Tuesday, June 24, 2014

Not Quite Yet

My Vet Sees Chance

Dr. Klayman came today to see Chance after his shoeing.

Good news, bad news, again.

The good news is that the shoes definitely helped. Chance was not limping during lunging. But the bad news is that he also is not striding out as he should. As he worked a bit, he did get better, but just is a bit on the "short" side with his gait.

So we are not yet 100% happy.

We did draw blood for a Lymes test, and the results could be back by the end of the week.  Meantime, things are on hold.

If the test comes back positive, of course, then we will treat him for that. If not, I will try a course of bute and some work. The idea is to get his muscles working properly again.

This does make some sense to me now, especially after my own layup for my broken hip bone.  Muscles in my body that have not worked properly for just a couple months need to be reconditioned to work at full capacity.

Chance has been off and on lame since late fall. As I noted, all winter, due to the frozen ground and miserable snow and ice, he really hasn't used his body properly for quite a while. Then, once the ground improved he developed the more obvious lameness issues we've been dealing with.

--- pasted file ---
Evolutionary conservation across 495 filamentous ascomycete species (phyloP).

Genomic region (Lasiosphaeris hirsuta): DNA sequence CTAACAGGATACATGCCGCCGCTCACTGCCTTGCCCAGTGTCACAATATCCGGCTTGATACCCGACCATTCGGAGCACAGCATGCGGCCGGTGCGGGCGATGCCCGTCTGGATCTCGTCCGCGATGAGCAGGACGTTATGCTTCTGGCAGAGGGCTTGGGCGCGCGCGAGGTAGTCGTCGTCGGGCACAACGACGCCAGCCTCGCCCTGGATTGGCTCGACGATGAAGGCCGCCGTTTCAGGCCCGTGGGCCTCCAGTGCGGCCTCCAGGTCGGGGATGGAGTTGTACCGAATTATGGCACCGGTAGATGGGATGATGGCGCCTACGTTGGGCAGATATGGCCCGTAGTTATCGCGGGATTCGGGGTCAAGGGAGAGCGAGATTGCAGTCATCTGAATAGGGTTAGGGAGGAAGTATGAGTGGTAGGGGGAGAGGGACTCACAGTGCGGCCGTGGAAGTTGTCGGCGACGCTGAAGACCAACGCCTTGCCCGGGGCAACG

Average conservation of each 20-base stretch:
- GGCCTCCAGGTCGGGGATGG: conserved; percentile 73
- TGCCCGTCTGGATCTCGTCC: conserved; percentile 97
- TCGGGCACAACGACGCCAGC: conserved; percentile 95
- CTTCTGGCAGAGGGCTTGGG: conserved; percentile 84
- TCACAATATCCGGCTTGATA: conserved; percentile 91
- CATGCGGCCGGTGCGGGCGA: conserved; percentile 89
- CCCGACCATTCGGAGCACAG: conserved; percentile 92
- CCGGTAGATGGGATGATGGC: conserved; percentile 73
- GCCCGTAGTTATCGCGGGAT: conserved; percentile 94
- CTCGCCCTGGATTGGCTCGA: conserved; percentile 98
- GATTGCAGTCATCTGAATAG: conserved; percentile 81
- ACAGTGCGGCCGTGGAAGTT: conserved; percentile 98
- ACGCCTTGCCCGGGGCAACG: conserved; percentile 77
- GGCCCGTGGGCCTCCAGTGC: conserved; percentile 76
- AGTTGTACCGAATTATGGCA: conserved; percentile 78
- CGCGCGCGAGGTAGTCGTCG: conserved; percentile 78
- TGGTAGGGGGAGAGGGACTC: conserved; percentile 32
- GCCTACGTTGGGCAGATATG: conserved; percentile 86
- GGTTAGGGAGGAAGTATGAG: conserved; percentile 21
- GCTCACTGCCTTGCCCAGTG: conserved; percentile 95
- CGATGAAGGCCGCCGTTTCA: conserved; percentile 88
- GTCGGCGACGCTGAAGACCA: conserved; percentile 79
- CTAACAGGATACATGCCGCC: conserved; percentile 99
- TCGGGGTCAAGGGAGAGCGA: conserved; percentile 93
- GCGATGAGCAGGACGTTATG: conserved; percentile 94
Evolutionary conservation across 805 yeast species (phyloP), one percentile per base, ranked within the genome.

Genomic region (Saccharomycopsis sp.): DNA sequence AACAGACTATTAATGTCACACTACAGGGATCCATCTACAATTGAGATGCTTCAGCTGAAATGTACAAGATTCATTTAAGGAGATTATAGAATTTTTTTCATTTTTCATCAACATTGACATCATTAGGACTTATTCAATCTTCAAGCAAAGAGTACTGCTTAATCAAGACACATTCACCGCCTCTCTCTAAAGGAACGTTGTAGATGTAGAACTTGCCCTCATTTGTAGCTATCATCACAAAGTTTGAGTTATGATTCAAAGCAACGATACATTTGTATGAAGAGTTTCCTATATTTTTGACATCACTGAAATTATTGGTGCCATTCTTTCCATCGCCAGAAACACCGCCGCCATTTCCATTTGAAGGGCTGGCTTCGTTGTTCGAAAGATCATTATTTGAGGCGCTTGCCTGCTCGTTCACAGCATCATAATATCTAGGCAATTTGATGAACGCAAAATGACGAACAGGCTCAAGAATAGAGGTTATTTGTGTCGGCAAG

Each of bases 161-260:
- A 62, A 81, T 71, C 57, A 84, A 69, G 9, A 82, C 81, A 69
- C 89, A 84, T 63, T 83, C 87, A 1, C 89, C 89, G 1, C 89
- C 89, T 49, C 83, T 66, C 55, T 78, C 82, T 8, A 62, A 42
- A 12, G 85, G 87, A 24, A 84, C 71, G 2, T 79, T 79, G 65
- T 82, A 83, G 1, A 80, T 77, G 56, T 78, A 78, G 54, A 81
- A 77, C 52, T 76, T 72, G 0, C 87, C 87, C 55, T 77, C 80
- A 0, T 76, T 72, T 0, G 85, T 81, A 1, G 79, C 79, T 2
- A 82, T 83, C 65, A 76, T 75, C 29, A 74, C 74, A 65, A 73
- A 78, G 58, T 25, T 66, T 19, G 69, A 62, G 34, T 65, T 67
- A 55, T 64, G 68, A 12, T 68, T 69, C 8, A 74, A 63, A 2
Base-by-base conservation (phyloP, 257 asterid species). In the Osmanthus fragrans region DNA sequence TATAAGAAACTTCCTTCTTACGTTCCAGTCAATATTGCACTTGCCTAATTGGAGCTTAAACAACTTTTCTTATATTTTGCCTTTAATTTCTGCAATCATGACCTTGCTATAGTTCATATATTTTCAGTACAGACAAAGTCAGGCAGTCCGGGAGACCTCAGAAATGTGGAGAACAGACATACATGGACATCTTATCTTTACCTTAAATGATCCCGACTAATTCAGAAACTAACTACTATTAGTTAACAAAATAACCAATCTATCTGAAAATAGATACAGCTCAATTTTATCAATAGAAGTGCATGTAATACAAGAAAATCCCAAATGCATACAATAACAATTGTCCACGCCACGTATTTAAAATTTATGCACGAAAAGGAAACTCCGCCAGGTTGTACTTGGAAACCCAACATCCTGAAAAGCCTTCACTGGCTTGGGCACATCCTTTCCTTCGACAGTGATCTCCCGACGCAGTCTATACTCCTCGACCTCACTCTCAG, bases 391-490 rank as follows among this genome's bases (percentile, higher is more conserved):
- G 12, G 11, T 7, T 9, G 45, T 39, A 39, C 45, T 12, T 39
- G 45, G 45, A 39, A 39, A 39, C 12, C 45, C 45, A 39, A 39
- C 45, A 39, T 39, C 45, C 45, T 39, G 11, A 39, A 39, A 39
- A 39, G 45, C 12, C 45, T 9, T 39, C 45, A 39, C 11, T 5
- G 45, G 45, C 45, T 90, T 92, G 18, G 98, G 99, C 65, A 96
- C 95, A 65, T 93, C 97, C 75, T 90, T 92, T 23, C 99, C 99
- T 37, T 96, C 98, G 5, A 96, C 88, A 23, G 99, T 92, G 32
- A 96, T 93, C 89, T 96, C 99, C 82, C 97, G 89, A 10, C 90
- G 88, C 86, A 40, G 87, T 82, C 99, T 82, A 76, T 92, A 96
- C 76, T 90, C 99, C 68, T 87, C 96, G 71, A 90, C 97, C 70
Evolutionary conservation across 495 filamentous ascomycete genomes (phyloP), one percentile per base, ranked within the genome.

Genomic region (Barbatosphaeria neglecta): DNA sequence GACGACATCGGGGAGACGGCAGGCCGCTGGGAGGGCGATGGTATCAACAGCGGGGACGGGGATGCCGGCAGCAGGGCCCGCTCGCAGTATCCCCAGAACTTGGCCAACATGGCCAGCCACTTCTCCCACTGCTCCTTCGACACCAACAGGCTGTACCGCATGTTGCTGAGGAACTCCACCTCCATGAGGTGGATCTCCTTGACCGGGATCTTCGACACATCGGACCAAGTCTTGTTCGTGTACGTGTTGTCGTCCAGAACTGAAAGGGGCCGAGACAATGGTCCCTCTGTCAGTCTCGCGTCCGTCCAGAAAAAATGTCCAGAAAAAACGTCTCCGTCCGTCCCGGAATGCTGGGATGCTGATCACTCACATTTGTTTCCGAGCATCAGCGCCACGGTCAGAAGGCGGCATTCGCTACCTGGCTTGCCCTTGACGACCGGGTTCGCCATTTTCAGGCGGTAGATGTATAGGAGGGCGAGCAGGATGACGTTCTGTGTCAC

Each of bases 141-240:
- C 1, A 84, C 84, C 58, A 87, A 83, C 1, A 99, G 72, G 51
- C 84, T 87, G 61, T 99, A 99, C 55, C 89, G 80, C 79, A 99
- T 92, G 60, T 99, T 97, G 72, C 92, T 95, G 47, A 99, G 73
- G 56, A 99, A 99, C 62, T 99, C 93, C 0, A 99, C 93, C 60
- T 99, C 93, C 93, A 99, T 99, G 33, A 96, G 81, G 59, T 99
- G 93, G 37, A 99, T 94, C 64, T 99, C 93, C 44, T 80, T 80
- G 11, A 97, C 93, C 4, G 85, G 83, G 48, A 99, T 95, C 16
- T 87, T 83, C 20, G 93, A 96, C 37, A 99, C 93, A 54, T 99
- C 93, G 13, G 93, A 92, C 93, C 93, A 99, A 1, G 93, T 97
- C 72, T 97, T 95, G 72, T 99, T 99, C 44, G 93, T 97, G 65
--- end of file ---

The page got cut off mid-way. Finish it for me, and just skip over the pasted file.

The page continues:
Like me, I would suspect he really does need a course of physical therapy to regain his former "way of going."  I guess as a plan of action it's about as good as any at this point.

Once again, it's a waiting game.

I'm pretty sure I am just about ready to ride again anyhow. Over the last few days the bulk of the pain is going from my hip. I'm not sure why, although I have been doing some serious barn work over the last couple days. I finally cleaned out the run in shed on Chance's side of the barn. All the manure had stacked up in there over the winter months and frozen solid. When it thawed, it was laid up with my hip, so it was neglected. Sunday and Monday, the weather was gorgeous here so I started cleaning. Eventually, I used the tractor to make shorter work of the job, but it still required a lot of hand forking to get the nooks and crannies clean.

At this rate, I'll be fit all over.  Who needs physical therapy when you have a barn and horses?

Monday, June 16, 2014

The Waiting Game Continues

On the Chance Front This Time

Scott came out to shoe on Saturday.  He had consulted with Dr. Klayman on Chance's lameness and was well prepared for the shoeing job.

This was Chance's first shoeing with me....not sure if he was ever shod before. Scott does hot shoeing, so that can be a bit scary, but after an initial flinch, Chance was fine.

Not quite so for the nailing. He was clearly uncomfortable as the hammer rapped on his feet. At one point, I thought he was going to go down.  He was only being shod in the front, but he dropped down on his hind end. It was really a disturbing reaction.

But he tried hard to be a good boy. The most upsetting moment was when Scott tried to rasp his right hind foot. He finally had to give up because Chance simply could not stand comfortably long enough for him to do it.

Now why?